MEETING REPORT 29th JULY 2014
Posted by Bruce McBAIN
The meeting under the Chairmanship of Greg Cuthbert opened at 7.40am with 26 members and two guests, joint speakers Cameron Sinclair and Karen Robinson of Road Trauma Support Service Victoria.
Neville Taylor outlined a conceptual framework for Community Service in 2014-15. The Framework has categorized CS activities over 3 categories:
- Community Safety & Cohesiveness includes community village and opportunities flowing from the recent IFTAR dinner and our contracts with the Moslem Community.
- Building Community Infrastructure includes Camp Getaway, McAuley House and a possible indigenous project at Fitzroy Crossing in conjunction with the International committee.
- Supporting Transition and Hardship includes the Royal Talbot Sensory Garden, Christmas hampers, the Melbourne Mens' Shed and the Tree of Joy.
Some projects would by nature straddle categories.
Overall there were 9 active projects plus two being assessed, Patrick Barry was looking at developing an asthma awareness programme for rural medical practitioners and the International committee was evaluating the proposed Fitzroy Crossing programme.
- reminded forgetful members that their membership dues were payable
- noted a recent Austin Hospital publication had highlighted our clubs gardening contribution at Royal Talbot Rehabilitation Centre
- noted that we had participated in gardening projects at Royal Talbot since 2005.
- Kevin Walklate advised that he expected to defer the date for the working bee at Camp Getaway owing to lack of volunteers for the coming weekend. Kevin also advised that due to his restructuring departure from Australia Post, his current email address would not work but his mobile number would remain the same.
- Over fine wines and culinary delights, 6 members had enjoyed dinner at Roy and Annie Garrett’s and contributed $1200 earmarked for RAWCS to the 2014-15 fundraising programme.
- George Mackey shared his experience of the joint hosting by club members of Ed Pettit and the 6 young aids sufferers who had accompanied him from Botswana, George drew a stark contrast from his recent involvement with candidates to the Science Summer School whose were focused on their future careers which lay ahead and the young visitors from Botswana whose basic focus was survival but who despite this adversity had inspired and delighted their Rotarian Hosts. [Editor: More in a separate item in this Bulletin]
Acting Sergeant Kevin Walklate then conducted a vintage Walklate sergeant’s session, at one stage lurching into a debate with Tony Thomas, amusing all and suitably extracting gold coins from member’s pockets.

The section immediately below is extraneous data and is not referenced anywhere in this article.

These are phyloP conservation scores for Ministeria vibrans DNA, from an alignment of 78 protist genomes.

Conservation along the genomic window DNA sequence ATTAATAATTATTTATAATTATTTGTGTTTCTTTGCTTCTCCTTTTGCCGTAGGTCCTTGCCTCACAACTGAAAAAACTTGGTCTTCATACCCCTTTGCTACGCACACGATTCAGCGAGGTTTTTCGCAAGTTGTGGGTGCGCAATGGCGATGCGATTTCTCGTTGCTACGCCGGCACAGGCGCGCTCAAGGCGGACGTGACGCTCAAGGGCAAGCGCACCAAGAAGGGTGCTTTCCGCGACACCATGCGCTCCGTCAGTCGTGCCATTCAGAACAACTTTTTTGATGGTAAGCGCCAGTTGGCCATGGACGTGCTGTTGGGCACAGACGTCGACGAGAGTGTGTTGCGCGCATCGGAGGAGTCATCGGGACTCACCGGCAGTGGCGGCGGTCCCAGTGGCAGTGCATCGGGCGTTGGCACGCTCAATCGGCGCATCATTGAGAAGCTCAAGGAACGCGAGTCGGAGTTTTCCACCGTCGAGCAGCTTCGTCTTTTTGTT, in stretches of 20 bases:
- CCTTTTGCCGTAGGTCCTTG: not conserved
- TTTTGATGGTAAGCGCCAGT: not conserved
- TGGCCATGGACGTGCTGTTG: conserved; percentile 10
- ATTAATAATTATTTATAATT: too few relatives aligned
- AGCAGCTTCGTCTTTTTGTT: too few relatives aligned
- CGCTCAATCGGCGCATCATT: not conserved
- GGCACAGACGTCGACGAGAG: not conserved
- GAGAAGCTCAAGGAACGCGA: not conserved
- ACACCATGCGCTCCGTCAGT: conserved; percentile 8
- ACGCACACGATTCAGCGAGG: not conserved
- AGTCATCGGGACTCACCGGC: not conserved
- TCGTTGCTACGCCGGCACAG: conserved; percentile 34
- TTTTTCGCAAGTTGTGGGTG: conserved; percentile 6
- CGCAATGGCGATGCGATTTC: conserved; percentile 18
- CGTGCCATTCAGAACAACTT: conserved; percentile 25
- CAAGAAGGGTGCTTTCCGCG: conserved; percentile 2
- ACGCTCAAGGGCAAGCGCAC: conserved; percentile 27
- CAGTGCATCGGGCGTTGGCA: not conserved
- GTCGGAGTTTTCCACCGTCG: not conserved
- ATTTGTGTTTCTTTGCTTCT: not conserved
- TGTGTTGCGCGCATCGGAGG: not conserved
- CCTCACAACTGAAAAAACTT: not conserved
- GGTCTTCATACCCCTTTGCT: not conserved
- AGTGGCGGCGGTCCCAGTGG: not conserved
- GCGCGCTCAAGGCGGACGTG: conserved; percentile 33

Greg Cuthbert introduced Cameron Sinclair the CEO of Road Trauma Support Services Victoria (RTSSV) and Karen Robinson, North West Metro Regional Coordinator.
Cameron, who has qualifications in Science Nursing and Management, indicated he would put RTSSV in context and then Karen Robinson would explain the needs of victims and how they were addressed by RTSSV.
For many years road trauma was accepted as inevitable and in an attempt to change this mindset RTSSV had been established in 1994. In 1999 TAC had begun funding counseling services and in 2004 education services working in conjunction with Magistrate’s Courts began to be provided.
The Association supports 3000 people annually through counselling and education and a number of events such as “Shine a Light” which raise public awareness of road safety and trauma, whilst another event “Time for Remembrance” provides an opportunity for those affected by trauma to meet together for reflection and support. This year it will be held at Parliament House on 16 November 2014.
Although RTSSV has validated expertise, dedicated staff and volunteers and provides a niche product of counselling in a collaborative environment, it must compete in a very competitive philanthropic and government funding environment for funding which results in year by year funning which does match CPI increases and is demonstrated by reliance on antiquated and fragmented IT systems. Opportunities for increased funding sources have been identified in merchandising, education programs and building corporate relationships.
Karen then gave some thought provoking statistics. Since 1987 11,215 people had died in road accidents and 79,658 had been hospitalised. She then went on to share her own experience of losing Ben, her 26 year old son, in a road smash and the ripple effect of each death which follows the trauma not only through the immediate family but friends, workmates, sporting clubs, emergency workers, medico’s and nurses
Karen said that the Road Trauma Seminars which RTSSV run were of 2.5 hours duration, with each session attended by about 12 people who were predominately male and compulsorily sent at the discretion of the Magistrates Court. Attendees were expected to pay $350 but this was often a sentencing factor.
Anecdotally, the programme’s were considered effective but there was a need for empirical research on the recidivism of those attending compared to those not attending a seminar.
Karen concluded her presentation by saying the seminar aimed at expressing reality to attendees by pointedly saying “you don’t want to be a plaque” (in a crematorium memorial park).
Greg then presented the speakers with a gift of soap supporting cottage workers in Timor Leste and the Alola Foundation.
President Roy formally closed the meeting at 8.47am by reminding members of this year’s theme “Shine on Rotary”.